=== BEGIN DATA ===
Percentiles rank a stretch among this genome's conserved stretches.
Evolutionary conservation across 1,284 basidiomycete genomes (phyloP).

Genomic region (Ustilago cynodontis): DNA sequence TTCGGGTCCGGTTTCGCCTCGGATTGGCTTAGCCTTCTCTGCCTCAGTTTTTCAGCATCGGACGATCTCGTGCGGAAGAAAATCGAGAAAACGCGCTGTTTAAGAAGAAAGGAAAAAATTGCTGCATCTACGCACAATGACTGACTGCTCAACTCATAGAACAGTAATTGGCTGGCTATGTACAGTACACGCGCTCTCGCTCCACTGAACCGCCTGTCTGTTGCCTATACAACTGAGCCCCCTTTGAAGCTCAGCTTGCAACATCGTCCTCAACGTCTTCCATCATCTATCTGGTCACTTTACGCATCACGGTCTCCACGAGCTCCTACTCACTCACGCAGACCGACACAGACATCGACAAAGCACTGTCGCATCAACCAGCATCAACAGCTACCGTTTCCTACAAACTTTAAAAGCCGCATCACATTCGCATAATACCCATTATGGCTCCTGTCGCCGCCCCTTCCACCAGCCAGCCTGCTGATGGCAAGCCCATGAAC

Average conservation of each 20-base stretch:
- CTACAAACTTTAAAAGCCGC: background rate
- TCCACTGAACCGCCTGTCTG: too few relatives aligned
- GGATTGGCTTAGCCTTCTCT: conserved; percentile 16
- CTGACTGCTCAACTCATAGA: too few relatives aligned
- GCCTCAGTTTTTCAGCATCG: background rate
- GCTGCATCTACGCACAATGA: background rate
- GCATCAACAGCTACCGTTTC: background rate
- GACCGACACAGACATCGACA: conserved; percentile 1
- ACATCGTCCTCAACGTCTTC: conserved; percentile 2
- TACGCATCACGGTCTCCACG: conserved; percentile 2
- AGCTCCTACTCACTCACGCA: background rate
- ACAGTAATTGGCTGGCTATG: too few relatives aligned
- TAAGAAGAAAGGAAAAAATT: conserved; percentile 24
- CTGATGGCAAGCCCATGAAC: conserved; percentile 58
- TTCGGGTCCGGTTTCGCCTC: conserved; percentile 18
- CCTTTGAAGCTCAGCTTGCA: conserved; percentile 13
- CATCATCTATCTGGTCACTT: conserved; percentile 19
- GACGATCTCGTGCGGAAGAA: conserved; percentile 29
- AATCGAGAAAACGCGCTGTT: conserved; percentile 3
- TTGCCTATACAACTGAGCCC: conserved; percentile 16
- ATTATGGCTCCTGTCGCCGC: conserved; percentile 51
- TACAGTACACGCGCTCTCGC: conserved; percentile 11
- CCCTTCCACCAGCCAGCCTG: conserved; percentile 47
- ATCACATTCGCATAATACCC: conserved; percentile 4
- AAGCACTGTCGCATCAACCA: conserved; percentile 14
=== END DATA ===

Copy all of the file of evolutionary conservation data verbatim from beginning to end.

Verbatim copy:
Percentiles rank a stretch among this genome's conserved stretches.
Evolutionary conservation across 1,284 basidiomycete genomes (phyloP).

Genomic region (Ustilago cynodontis): DNA sequence TTCGGGTCCGGTTTCGCCTCGGATTGGCTTAGCCTTCTCTGCCTCAGTTTTTCAGCATCGGACGATCTCGTGCGGAAGAAAATCGAGAAAACGCGCTGTTTAAGAAGAAAGGAAAAAATTGCTGCATCTACGCACAATGACTGACTGCTCAACTCATAGAACAGTAATTGGCTGGCTATGTACAGTACACGCGCTCTCGCTCCACTGAACCGCCTGTCTGTTGCCTATACAACTGAGCCCCCTTTGAAGCTCAGCTTGCAACATCGTCCTCAACGTCTTCCATCATCTATCTGGTCACTTTACGCATCACGGTCTCCACGAGCTCCTACTCACTCACGCAGACCGACACAGACATCGACAAAGCACTGTCGCATCAACCAGCATCAACAGCTACCGTTTCCTACAAACTTTAAAAGCCGCATCACATTCGCATAATACCCATTATGGCTCCTGTCGCCGCCCCTTCCACCAGCCAGCCTGCTGATGGCAAGCCCATGAAC

Average conservation of each 20-base stretch:
- CTACAAACTTTAAAAGCCGC: background rate
- TCCACTGAACCGCCTGTCTG: too few relatives aligned
- GGATTGGCTTAGCCTTCTCT: conserved; percentile 16
- CTGACTGCTCAACTCATAGA: too few relatives aligned
- GCCTCAGTTTTTCAGCATCG: background rate
- GCTGCATCTACGCACAATGA: background rate
- GCATCAACAGCTACCGTTTC: background rate
- GACCGACACAGACATCGACA: conserved; percentile 1
- ACATCGTCCTCAACGTCTTC: conserved; percentile 2
- TACGCATCACGGTCTCCACG: conserved; percentile 2
- AGCTCCTACTCACTCACGCA: background rate
- ACAGTAATTGGCTGGCTATG: too few relatives aligned
- TAAGAAGAAAGGAAAAAATT: conserved; percentile 24
- CTGATGGCAAGCCCATGAAC: conserved; percentile 58
- TTCGGGTCCGGTTTCGCCTC: conserved; percentile 18
- CCTTTGAAGCTCAGCTTGCA: conserved; percentile 13
- CATCATCTATCTGGTCACTT: conserved; percentile 19
- GACGATCTCGTGCGGAAGAA: conserved; percentile 29
- AATCGAGAAAACGCGCTGTT: conserved; percentile 3
- TTGCCTATACAACTGAGCCC: conserved; percentile 16
- ATTATGGCTCCTGTCGCCGC: conserved; percentile 51
- TACAGTACACGCGCTCTCGC: conserved; percentile 11
- CCCTTCCACCAGCCAGCCTG: conserved; percentile 47
- ATCACATTCGCATAATACCC: conserved; percentile 4
- AAGCACTGTCGCATCAACCA: conserved; percentile 14